SAN DIEGO — When Joe Girardi kept Carlos Beltran out of Wednesday’s game against the Rangers because of a tight right hamstring, with the Yankees soon headed to a National League ballpark, he called the injury “worrisome.” That feeling has only been reinforced.
“He’s improving, but he’s not where he needs to be,” Girardi said before Friday night’s game against the Padres. “As I’ve said the last few days, this was worrisome for me because he has to play the field. If he was DHing, it might be a little bit quicker, but we have to make sure he’s OK before we run him out there.”
Meaning, Girardi said, he thought an appearance by Beltran during this three-game series would be unlikely, other than, perhaps, as a pinch hitter. “My hope is maybe, but I wouldn’t be surprised if he doesn’t play,” he said.
Actually, Beltran did play Friday night, contributing a one-out double near the end of a four-run ninth inning in the Yankees’ 7-6 loss to the Padres. He stayed in the game — Girardi told Masahiro Tanaka to get loose and prepare for a pinch-running opportunity but chose not to use him — but was stranded at third after groundouts by Jacoby Ellsbury and Brett Gardner.
Beltran, 39, far and away the Yankees’ most productive and most consistent hitter this season, said even if this series included a designated hitter, he wouldn’t be ready to play.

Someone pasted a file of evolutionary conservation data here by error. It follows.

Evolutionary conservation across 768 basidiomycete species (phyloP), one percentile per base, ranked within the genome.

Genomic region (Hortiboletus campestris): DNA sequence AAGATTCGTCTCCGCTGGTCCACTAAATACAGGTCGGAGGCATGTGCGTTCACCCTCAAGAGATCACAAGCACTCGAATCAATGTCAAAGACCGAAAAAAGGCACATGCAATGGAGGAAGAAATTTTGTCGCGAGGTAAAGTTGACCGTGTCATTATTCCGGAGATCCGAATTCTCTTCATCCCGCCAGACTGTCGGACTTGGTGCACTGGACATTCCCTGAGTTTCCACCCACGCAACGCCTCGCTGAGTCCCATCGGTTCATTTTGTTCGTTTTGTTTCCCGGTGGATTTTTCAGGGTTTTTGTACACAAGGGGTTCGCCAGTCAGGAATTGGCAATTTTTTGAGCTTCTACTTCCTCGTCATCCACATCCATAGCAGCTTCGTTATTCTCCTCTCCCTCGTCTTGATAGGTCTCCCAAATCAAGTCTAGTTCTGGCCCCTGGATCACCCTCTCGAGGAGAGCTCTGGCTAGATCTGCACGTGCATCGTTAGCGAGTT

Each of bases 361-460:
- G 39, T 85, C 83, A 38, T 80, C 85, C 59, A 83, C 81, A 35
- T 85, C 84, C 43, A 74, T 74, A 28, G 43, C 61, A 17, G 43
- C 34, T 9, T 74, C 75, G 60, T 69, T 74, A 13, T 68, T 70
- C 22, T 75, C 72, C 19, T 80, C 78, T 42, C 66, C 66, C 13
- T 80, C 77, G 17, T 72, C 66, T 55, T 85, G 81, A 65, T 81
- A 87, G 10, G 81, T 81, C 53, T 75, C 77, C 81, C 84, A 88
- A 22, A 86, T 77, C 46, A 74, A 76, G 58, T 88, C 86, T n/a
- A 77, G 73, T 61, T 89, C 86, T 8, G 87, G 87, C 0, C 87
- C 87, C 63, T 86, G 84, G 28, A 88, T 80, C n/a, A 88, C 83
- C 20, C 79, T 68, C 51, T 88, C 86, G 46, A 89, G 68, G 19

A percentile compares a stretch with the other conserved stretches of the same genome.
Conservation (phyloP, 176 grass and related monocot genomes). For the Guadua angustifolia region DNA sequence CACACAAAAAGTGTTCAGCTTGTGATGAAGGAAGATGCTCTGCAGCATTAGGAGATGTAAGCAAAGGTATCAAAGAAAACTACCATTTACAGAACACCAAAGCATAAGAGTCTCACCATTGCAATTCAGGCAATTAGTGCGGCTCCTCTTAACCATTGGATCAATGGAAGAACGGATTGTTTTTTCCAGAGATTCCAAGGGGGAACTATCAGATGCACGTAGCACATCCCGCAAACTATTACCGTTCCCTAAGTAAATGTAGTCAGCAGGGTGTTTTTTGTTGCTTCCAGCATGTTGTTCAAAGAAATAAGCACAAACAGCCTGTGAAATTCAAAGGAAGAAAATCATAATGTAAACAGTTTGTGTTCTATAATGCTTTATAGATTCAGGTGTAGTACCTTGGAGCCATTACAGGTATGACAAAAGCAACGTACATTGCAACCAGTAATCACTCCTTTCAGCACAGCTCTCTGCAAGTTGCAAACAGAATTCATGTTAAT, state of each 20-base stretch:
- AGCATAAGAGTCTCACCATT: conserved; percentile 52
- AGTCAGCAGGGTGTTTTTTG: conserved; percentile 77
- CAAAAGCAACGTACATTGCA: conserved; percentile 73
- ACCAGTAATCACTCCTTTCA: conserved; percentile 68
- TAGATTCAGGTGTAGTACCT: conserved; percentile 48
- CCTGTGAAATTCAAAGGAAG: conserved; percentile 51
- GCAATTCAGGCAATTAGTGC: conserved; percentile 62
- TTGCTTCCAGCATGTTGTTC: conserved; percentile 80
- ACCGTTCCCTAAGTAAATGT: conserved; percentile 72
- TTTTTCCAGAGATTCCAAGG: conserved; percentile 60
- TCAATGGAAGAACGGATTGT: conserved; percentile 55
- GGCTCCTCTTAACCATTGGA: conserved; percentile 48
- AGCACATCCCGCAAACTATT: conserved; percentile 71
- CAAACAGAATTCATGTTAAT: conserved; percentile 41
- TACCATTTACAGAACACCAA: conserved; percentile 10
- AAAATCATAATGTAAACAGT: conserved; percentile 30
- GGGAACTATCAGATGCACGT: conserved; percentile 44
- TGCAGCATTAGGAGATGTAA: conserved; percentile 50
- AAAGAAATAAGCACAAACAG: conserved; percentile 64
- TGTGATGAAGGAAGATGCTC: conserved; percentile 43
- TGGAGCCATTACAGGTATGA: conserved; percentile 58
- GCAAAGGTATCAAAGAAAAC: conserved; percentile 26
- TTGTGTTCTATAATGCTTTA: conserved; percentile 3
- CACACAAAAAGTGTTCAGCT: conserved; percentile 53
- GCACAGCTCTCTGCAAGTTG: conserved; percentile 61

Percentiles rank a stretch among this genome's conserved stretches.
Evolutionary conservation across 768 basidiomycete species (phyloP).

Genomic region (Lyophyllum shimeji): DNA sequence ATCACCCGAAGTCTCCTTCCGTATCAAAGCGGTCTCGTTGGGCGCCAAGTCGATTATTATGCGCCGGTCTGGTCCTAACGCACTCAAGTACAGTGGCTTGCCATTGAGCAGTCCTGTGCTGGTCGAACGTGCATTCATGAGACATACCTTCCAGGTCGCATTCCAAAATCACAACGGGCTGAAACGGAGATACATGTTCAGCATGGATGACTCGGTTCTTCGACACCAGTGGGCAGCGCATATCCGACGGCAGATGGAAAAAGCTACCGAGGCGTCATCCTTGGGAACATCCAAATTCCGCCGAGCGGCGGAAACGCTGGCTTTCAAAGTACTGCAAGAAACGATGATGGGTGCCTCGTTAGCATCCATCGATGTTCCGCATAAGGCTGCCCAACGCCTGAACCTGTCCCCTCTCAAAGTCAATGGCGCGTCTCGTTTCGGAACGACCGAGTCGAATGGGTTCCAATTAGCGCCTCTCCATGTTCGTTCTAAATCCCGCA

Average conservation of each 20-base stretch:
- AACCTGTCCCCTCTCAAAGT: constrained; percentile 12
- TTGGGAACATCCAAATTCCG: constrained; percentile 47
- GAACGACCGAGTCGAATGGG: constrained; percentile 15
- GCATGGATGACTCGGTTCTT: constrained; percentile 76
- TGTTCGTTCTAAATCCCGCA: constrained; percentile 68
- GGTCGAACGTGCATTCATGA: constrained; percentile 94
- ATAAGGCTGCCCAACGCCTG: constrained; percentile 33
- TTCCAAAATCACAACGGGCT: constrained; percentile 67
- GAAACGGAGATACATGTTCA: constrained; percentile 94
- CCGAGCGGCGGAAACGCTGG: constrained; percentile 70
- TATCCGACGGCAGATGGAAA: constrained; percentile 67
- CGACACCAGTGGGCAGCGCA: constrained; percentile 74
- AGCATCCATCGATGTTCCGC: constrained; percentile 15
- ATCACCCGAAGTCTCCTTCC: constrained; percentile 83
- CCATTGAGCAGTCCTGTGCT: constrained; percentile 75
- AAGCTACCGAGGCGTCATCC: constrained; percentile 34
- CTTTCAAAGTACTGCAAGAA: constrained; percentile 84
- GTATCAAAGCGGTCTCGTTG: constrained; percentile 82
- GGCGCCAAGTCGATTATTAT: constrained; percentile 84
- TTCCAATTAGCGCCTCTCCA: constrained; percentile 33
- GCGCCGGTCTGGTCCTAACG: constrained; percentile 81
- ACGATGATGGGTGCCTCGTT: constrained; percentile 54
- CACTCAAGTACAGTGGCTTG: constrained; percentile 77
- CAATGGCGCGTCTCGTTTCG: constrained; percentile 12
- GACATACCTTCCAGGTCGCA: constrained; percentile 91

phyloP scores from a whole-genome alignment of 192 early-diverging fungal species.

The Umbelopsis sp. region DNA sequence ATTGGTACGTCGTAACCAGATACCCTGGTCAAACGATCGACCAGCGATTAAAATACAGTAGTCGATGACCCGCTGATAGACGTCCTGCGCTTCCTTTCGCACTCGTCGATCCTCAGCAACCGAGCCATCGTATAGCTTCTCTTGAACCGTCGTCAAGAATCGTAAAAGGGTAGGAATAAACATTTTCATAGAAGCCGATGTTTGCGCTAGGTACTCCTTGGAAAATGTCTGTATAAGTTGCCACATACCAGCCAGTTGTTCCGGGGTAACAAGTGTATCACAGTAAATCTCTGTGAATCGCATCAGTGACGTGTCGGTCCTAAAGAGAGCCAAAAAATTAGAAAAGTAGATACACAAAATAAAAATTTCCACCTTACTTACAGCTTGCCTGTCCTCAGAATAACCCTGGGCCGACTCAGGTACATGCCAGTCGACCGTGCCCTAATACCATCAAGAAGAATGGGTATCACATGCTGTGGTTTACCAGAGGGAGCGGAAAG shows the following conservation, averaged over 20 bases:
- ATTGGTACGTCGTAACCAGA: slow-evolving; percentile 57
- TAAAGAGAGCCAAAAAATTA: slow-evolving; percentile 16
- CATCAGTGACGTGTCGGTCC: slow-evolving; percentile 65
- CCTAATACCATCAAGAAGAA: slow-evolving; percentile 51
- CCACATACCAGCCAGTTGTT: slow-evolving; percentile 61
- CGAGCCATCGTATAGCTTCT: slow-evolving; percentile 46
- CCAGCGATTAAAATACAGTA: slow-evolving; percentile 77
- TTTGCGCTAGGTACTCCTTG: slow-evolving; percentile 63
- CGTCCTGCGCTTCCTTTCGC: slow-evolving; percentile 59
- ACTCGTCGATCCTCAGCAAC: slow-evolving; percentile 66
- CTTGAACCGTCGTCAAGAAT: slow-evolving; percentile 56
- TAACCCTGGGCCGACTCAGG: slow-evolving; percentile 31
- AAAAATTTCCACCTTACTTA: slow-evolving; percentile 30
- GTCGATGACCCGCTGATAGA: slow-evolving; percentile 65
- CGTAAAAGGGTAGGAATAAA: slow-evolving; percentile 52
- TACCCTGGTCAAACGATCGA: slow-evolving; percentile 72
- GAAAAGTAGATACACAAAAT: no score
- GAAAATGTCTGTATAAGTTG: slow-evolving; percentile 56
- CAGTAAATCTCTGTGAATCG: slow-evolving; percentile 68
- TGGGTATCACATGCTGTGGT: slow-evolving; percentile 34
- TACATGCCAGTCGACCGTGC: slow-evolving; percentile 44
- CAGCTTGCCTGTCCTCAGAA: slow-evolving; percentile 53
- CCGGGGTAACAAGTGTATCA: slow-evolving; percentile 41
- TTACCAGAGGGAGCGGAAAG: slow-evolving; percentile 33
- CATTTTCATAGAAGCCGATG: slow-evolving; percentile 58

“No, I can’t run,” said Beltran, who did some light jogging on the treadmill Thursday. “DH, you have to be able to go from first to third. Right now, the way I feel, I can’t do that. I have to make sure that when I do it, I don’t think about it.”
That’s not to say Beltran, who leads the Yankees in home runs (19), RBIs (53) and slugging percentage (.570), believes he needs a stint on the disabled list. “[On Thursday], it was better than the day before, so I’m improving,” he said. “But I need to make sure when I’m in, I’m in [to stay]. I just don’t want to push it and make it worse. I just want to make sure that I’m back in the lineup and playing rightfield and doing whatever Joe wants me to do.”
Girardi also doesn’t expect Beltran to land on the DL. “I don’t think we’re planning on that,” he said. “I hope not. I’d be surprised if it was a DL thing. It feels better, it’s not as sore, but he still feels it.”
Beltran’s inability to play the field does mean Girardi essentially is playing with a 23-man roster in this series, as Alex Rod riguez is strictly a DH at this point in his career.
Not that the Yankees will miss A-Rod’s bat — he entered Friday night with a .219/.257/.382 slash line, eight homers and 27 RBIs in 47 games, although he had a pinch-hit single in the ninth — but it still is nice to have position-player options.
Aaron Hicks again started in rightfield for Beltran. Hicks is an upgrade in the field over Beltran in terms of his arm, range and overall athleticism, but he’s had a season-long struggle at the plate. Entering Friday night, Hicks had a .200/.264/.306 slash line, three homers and 15 RBIs.
Hicks’ difficulties are similar to what Beltran experienced in his first month of 2015 but not since. Beltran is the only Yankees position player with any hope of making this month’s All-Star Game.
“Right now, that’s the last thing I have on my mind,” said Beltran, an eight-time All-Star. “I’m trying to get back in the lineup and hopefully help the team win ballgames.”
But, he added with a smile, “If it happens, it will be great.”